Are you safe to drive? Drug-Driving Laws
New regulations came into force in March 2015 relating to driving whilst under the influence of drugs. There is now a zero tolerance approach to illegal drugs. In addition 8 prescribed medications are included in the new law, which has come as a surprise to many. So, are you safe to drive?
How has the law changed?
The new law has made it easier for police to convict a driver of drug-driving. Previously Police officers had to prove a person suspected of driving under the influence of drugs was too impaired to drive. Now, police have to do is prove there are traces of banned drugs in a drivers system, regardless of whether your driving has been impaired.
Zero tolerance to illegal drugs
The New rules set legal limits for illegal and legal drugs for the first time. There will be a zero tolerance to illegal drugs. The allowable levels of illegal drug found in a persons systems has been set so low that even a trace amount can result in a prosecution.
Cannabis and cocaine will be tested for at the roadside with new drugaylser kits the Police will be equipped with. Even if the roadside test is passed, Police officers can still choose to test the suspected drug driver at the station. At the station police will be able to test for the full range of banned substances now in force, these include; cannabis, heroin, LSD, ketamine, benzoylecgonine, lysergic acid diethylamide, methylamphetamine and ecstasy.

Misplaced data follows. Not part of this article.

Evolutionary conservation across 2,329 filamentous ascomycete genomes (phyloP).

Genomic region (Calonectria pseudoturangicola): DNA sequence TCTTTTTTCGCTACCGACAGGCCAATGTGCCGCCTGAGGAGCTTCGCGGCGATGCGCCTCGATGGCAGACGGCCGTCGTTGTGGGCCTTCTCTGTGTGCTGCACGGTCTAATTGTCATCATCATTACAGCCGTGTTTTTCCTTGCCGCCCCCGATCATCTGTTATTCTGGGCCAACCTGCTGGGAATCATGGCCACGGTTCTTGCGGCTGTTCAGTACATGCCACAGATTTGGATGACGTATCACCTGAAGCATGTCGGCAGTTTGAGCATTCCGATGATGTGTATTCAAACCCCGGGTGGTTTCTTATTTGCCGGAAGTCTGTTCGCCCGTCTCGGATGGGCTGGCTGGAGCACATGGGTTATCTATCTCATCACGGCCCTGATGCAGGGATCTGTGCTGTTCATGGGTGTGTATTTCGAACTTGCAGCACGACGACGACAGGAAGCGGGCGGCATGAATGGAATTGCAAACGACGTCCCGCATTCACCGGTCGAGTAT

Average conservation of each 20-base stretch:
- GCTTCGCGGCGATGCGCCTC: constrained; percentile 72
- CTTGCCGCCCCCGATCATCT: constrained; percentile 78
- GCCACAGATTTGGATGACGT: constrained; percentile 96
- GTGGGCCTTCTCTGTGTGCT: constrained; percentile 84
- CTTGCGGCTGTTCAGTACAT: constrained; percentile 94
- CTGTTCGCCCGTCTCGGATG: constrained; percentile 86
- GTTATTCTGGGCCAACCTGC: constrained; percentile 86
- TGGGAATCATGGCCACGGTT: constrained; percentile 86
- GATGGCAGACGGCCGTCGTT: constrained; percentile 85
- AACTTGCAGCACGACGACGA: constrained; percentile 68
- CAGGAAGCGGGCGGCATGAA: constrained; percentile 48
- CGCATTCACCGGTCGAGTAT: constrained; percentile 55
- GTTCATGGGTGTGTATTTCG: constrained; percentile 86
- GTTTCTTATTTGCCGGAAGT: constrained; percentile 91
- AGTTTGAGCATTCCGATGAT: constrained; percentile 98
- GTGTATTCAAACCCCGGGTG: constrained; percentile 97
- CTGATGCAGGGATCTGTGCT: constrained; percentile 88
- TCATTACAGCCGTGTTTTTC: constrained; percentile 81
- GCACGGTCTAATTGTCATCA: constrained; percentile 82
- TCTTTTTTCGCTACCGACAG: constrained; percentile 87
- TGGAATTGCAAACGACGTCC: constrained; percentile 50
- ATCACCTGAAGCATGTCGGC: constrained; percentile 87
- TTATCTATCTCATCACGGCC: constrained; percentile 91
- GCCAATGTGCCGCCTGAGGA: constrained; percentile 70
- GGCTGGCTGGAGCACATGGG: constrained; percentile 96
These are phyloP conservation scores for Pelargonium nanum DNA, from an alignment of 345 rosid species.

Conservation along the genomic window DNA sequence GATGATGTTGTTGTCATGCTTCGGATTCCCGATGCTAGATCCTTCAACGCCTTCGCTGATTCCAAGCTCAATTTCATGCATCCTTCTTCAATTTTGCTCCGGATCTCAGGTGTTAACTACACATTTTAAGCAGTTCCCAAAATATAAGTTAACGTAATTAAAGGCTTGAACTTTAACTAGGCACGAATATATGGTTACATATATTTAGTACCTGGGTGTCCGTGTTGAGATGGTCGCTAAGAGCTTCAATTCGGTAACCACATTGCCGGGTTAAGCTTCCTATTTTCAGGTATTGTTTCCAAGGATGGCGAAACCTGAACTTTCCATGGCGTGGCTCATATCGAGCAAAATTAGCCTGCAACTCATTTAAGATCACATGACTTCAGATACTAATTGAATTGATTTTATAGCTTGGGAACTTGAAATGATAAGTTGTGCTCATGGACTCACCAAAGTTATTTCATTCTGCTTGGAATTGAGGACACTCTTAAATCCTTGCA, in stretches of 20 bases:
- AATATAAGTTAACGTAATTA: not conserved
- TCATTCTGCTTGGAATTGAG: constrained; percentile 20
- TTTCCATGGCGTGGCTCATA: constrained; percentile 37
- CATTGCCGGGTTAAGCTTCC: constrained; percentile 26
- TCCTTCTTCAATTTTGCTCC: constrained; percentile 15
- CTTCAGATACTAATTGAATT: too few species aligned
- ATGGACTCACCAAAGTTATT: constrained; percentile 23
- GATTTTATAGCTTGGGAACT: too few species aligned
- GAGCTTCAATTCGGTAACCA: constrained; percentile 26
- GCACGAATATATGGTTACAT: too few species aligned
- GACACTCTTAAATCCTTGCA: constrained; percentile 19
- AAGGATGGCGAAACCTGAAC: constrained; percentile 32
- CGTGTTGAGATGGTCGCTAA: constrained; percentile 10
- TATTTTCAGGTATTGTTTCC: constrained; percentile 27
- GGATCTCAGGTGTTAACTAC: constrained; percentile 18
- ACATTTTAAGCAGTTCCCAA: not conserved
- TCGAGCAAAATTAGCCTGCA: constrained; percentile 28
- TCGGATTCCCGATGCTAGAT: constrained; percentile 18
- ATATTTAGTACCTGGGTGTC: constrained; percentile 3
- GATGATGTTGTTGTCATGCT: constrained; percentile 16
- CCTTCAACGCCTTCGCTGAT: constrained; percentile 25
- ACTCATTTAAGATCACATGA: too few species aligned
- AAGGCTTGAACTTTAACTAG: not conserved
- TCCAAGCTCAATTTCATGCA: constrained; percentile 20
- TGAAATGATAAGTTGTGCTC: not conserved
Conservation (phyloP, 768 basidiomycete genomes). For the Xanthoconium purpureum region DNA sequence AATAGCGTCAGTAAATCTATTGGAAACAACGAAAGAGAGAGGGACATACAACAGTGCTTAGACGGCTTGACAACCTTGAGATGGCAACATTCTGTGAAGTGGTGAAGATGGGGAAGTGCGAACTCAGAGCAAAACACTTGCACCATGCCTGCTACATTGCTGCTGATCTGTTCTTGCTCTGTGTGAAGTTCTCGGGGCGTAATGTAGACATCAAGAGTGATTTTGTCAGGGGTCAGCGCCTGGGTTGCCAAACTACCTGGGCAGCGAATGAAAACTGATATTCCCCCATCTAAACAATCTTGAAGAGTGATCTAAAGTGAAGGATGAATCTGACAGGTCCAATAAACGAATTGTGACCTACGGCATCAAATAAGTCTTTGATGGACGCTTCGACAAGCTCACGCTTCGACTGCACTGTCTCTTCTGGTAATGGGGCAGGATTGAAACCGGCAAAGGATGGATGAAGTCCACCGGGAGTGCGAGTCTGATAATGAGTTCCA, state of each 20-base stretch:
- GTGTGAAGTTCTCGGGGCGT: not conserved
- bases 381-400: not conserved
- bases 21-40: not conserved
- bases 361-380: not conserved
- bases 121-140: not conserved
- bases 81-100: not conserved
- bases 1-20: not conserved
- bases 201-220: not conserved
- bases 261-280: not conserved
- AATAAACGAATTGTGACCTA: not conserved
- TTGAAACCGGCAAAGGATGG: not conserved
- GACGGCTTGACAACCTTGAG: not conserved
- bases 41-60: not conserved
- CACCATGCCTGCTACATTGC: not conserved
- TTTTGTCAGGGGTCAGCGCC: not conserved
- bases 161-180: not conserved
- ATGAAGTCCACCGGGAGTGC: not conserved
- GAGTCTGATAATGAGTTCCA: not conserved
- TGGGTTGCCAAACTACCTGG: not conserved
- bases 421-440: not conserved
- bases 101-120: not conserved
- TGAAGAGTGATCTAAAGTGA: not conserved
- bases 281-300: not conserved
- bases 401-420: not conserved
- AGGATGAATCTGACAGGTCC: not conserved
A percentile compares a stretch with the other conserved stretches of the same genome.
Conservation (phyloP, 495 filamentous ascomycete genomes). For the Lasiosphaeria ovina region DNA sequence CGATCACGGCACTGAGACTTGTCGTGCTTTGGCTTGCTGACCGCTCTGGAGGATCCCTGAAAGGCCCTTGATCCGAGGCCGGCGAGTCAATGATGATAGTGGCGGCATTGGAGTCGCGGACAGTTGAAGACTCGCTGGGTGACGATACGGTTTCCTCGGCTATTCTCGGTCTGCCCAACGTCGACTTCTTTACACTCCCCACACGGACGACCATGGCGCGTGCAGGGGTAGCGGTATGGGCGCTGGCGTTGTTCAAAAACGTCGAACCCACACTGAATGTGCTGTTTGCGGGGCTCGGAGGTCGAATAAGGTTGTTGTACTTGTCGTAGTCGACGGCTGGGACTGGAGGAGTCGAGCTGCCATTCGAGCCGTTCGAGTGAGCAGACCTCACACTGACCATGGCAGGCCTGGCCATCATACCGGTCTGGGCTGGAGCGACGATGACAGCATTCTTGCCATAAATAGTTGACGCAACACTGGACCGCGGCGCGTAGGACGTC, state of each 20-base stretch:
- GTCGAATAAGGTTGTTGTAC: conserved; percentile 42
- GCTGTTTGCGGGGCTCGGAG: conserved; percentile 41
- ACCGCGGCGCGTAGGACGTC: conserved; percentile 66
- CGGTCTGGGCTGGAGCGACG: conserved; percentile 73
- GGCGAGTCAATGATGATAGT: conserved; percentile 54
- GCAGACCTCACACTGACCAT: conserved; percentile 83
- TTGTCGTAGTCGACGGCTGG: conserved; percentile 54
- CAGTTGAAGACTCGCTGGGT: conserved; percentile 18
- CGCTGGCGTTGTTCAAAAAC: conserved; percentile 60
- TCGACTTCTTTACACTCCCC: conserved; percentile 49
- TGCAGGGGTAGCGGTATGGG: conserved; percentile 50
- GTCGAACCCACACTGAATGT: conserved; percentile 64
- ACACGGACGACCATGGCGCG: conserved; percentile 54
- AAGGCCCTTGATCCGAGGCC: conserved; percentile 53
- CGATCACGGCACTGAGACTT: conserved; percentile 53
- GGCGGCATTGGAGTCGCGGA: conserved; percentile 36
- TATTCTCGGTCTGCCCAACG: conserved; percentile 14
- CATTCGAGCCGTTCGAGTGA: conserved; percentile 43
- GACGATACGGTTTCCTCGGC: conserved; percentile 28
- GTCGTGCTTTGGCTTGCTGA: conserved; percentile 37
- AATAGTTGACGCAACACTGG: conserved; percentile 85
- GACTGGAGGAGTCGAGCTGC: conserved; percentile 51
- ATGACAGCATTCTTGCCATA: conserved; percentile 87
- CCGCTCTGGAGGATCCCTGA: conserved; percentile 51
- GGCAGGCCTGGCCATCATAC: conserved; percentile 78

Which prescribed medications are included in the drug driving law?
Most people will expect that as illegal drugs it will also be illegal to drive whilst under the influence of them. The piece of these new regulations that has taken people by surprise, is that there are also 9 prescription drugs on the list of substances. These include medications used to control panic disorders and seizures/spasms, sedatives and medications used for pain relief.
|Medication||Limit in blood (µg/L)|
What should I do if I take any of these medications?
The limits set for these medications is just above the normal prescibed dosage. The advice to motorists who may be taking these medications is; as long as you are taking them as prescribed you should be fine. These medications have been included as they are often the ones that are misused and could then adversly afffect driving ability. Motorists are advised to keep proof of use of any medications to show police if they are stopped.
What are the penalties for being caught drug-driving?
A recent THINK! Survey revealed that 49% of people would feel uncomfortable asking a driver if they were under the influence of drugs. Of those drivers who admitted drug-driving 60% revealed they had previously driven whilst unsure whether they were still under the influence of drugs or not.
For those that are caught the penalties are tough. A driver caught drug driving could face:
- A 12 month driving ban
- A criminal record
- A fine of up to £5,000
- A possible 6 month stay in prison.
A drug driving conviction will remain on your driving licence for 11 years. This can lead to increased insurance premiums, an effect on job opportunities and could affect your ability to drive in other countries.
The comments above do not necessarily reflect Rivervale's views unless clearly stated.
2 March 2015
Written by Natalie Faughy